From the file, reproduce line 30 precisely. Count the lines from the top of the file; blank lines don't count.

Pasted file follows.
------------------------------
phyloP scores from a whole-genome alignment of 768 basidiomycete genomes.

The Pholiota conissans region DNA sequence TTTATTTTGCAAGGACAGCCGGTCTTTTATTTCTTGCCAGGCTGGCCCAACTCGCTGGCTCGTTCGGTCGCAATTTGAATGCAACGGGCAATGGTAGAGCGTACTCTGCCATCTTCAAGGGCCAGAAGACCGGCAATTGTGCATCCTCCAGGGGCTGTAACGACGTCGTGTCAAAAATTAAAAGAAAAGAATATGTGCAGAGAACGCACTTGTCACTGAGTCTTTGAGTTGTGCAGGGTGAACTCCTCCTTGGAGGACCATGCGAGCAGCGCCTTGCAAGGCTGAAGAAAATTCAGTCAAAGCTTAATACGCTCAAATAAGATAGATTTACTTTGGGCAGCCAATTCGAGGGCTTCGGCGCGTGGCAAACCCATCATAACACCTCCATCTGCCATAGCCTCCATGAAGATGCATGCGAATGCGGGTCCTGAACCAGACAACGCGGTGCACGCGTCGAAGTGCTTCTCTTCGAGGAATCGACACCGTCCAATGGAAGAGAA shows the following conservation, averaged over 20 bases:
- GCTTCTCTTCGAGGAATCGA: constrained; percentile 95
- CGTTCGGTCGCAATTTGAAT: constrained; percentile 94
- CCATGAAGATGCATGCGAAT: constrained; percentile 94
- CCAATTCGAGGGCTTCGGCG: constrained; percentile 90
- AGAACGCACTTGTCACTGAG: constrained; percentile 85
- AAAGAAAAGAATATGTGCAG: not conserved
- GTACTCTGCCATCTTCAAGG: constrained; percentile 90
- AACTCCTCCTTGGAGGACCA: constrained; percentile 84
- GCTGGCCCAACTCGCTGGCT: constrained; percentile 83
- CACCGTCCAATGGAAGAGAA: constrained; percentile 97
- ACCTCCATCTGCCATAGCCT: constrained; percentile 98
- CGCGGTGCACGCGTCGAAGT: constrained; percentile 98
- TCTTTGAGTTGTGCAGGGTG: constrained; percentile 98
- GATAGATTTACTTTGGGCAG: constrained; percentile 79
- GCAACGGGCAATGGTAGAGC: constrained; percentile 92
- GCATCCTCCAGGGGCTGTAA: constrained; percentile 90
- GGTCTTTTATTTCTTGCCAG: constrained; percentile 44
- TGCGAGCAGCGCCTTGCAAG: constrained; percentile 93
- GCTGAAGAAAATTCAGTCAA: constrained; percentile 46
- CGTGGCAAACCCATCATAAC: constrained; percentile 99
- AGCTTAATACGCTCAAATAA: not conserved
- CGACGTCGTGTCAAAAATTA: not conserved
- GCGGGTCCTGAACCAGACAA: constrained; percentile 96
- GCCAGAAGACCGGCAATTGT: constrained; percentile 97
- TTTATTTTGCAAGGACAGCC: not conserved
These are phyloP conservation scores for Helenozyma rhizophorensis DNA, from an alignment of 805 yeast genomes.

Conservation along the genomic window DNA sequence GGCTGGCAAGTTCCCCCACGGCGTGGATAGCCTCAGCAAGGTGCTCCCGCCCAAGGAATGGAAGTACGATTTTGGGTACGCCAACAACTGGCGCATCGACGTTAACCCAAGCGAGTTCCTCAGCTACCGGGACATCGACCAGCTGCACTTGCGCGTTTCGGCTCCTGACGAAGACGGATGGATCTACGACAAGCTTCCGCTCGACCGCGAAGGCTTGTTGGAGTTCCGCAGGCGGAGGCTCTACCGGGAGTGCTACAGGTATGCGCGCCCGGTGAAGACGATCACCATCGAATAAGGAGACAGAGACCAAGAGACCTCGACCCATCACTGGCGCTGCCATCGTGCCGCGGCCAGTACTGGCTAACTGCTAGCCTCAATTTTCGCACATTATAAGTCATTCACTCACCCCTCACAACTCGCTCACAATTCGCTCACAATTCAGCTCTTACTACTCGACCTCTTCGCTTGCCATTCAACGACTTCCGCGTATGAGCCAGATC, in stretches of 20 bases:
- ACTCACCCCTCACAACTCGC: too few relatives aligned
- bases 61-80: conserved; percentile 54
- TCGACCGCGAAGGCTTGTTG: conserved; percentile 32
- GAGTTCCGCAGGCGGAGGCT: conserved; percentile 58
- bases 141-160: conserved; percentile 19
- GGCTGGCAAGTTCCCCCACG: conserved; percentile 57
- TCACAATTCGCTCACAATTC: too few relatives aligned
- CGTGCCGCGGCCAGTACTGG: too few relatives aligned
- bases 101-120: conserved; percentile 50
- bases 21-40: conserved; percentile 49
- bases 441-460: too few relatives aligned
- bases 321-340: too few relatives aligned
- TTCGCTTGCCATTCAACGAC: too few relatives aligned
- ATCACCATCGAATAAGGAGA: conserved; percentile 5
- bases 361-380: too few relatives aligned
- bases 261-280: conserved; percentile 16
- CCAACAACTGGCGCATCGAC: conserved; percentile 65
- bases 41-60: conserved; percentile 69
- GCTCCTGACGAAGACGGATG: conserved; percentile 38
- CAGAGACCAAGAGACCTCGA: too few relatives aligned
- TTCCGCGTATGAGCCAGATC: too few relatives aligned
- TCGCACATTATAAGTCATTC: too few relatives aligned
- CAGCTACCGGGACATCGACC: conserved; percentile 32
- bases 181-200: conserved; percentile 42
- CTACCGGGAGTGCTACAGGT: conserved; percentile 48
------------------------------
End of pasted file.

- ACTCACCCCTCACAACTCGC: too few relatives aligned